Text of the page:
NEW YORK – Raja Ravi Varma’s painting ‘Untitled (Tilottama)’, which sold for $795,000, was the highlight of Sotheby’s Modern and Contemporary South Asian Art auction in New York City, this week. There were 44 lots on sale, and the ones that went under the hammer drummed up a total of $2,791,500.
Varma’s oil on canvas, painted in 1896, bought by an anonymous bidder, did better than its pre-sale expectation of $400,000-$600,000, but didn’t break the record for his works, which have found strong favor of late in the international market. In March 2017, Sotheby’s saw Varma’s ‘Untitled (Damayanti)’ sell for $1.2 million. In November, 2016, Varma’s work ‘Radha in the Moonlight’ sold for Rs. 23 crores at the Pundole’s auction.
Other significant works from Sotheby’s auction were Francis Newton Souza’s ‘Untitled (Head of a Priest)’ which sold for $100,000, up from the estimate of $40,000-$60,000; Rameshwar Broota’s ‘Helmet’, which sold for $175,000 (estimate $70,000-$90,000), and Bikash Bhattacharjee’s ‘Untitled (Rooftops)’, which went for $125,000, within the pre-sale estimate of $120,000-$180,000.
Disappointing for Sotheby’s was the passing of two of Sayed Haider Raza’s works: ‘Ville Provencale’ and La Terre (estimate $500,000-$700,000). Both went unsold.
The sale also featured a diverse selection of modern and contemporary photography of India, including Margaret Bourke-White’s ‘Mahatma Gandhi, The Spinner’, identified by Time Magazine as one of the “100 most influential images of all time.” It sold for $4,000. The auction was capped by a group of modernist sculptures by stalwarts Sankho Chaudhuri, Prodosh Das Gupta and Somnath Hore.
Varma was not only a master portrait artist for the elusive upper echelons of royalty and high society in India but was also responsible for the mass dissemination of a new visual vocabulary through oleographs. In 1894, after producing a large number of oil paintings, he founded India’s first oleography press in Lonavala, known as the Ravi Varma Oleographic and Chromolithographic Printing Workshop to make his artwork available and accessible to the public, revolutionizing the presence of art – typically relegated to the court or temple – into everyday homes.
By infiltrating the majority of households with his paintings and prints, Varma was essentially responsible for influencing and shaping the perceptions of art, femininity and divinity for generations to follow.
Tilottama is a fine example of how Varma eschewed Western subject matter and often illustrated myriad stories from Vedic mythology as well as the Ramayana and Mahabharata.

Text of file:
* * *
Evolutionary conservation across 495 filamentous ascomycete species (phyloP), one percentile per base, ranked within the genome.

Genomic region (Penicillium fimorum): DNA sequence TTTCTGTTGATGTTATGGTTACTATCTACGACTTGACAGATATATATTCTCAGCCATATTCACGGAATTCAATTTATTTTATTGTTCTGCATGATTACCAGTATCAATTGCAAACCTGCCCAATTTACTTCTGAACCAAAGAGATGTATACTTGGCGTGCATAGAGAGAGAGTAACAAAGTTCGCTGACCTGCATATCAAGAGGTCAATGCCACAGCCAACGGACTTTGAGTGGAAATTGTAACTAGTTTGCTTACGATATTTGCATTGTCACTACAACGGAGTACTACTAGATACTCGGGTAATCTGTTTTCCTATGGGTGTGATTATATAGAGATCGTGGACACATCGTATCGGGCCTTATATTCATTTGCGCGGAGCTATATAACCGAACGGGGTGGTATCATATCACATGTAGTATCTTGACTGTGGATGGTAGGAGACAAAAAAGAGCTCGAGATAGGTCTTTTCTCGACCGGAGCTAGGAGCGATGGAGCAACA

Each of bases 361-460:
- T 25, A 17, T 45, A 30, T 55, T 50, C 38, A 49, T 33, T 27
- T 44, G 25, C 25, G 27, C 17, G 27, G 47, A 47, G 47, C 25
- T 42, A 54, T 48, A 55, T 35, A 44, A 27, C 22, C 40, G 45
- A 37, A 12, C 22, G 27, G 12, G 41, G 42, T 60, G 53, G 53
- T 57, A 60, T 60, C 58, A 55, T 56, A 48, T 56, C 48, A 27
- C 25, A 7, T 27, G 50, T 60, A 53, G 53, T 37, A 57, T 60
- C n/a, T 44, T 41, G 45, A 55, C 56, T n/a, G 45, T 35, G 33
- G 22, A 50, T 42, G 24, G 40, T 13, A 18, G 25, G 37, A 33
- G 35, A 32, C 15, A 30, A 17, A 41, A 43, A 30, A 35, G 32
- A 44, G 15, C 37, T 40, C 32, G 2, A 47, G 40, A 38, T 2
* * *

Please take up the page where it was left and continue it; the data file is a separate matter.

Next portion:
Varma’s depictions of women in particular, are considered to be excellent examples of the paintings that emerged from this period. He eschewed Western subject matter and often illustrated myriad stories from Vedic mythology as well as the Ramayana and Mahabharata.
In Tilottama, the protagonist is one of the Apsaras (celestial nymphs) from Hindu mythology. In the epic Mahabharata, Tilottama was created at Brahma’s request by using the best possible assets to create an almost perfect being. Her purpose was to bring about the destruction of the two Asuras (demons) named Sunda and Upasunda who were brothers and could not be destroyed by anyone except themselves. As their atrocities grew, the God Indra sent Tilottama to them. So captivated were they by her beauty that the jealous brothers fought over her and ended up killing each other. This painting portrays her descent through the skies down to earth, most likely after her creation.
According to Sotheby’s, Tilottama was inspired by William Adolphe Bouguereau’s (1825-1905) ‘Birth of Venus’.
Souza was undeniably influenced by the various currents of European Modernism, and his works from the 1950s in particular manifest certain expressionist qualities. The artist’s high placement of the eyes and angular shaping of the lower jaw and beard are typical features of works from this period.
In ‘Untitled (Head of a Priest)’, the ornamentation of the priest’s robes conspicuously references the adornments of the Catholic church and speaks to the unshakeable presence of religion during Souza’s formative years in Goa. The bright blue color is particularly striking against a palette limited to darker hues and flesh tones, and the figure itself is all the more emphatic in its return of the viewer’s gaze.
‘Helmet’ is from Broota’s ‘Unknown Soldier’ series, a subject that first appeared in the artist’s work in the late 1990s. The image of a man emerges from obscurity into a scene dappled with spots of pigmentation, while the details of the eponymous helmet are given startling primacy in the foreground. With its high shine effect and careful delineation, the helmet is posited as a defining feature, particularly in view of its level of detail when compared to its wearer. The near monochromatic palette of the work and its borderline abstraction removes questions of race, place and time. As the helmet is transformed into a symbol for the military function of man, erasure and slippage of individual identity follows.
The late Bikash Bhattacharjee’s “Untitled (Rooftops)’ is part of an early series that he did on Kolkata cityscapes. The city’s crumbling facades which appear repeatedly in these paintings have become metaphors for loss. In Rooftops, he created an intensity and element of uneasiness, thereby achieving the haunting quality that became the hallmark of many of his canvases. In these works, his use of light and shadow create negative and positive spaces, building a three dimensional effect, bringing the canvases to life, yet the absence of people creates a distance with the viewer and imparts an eerie tone to the paintings.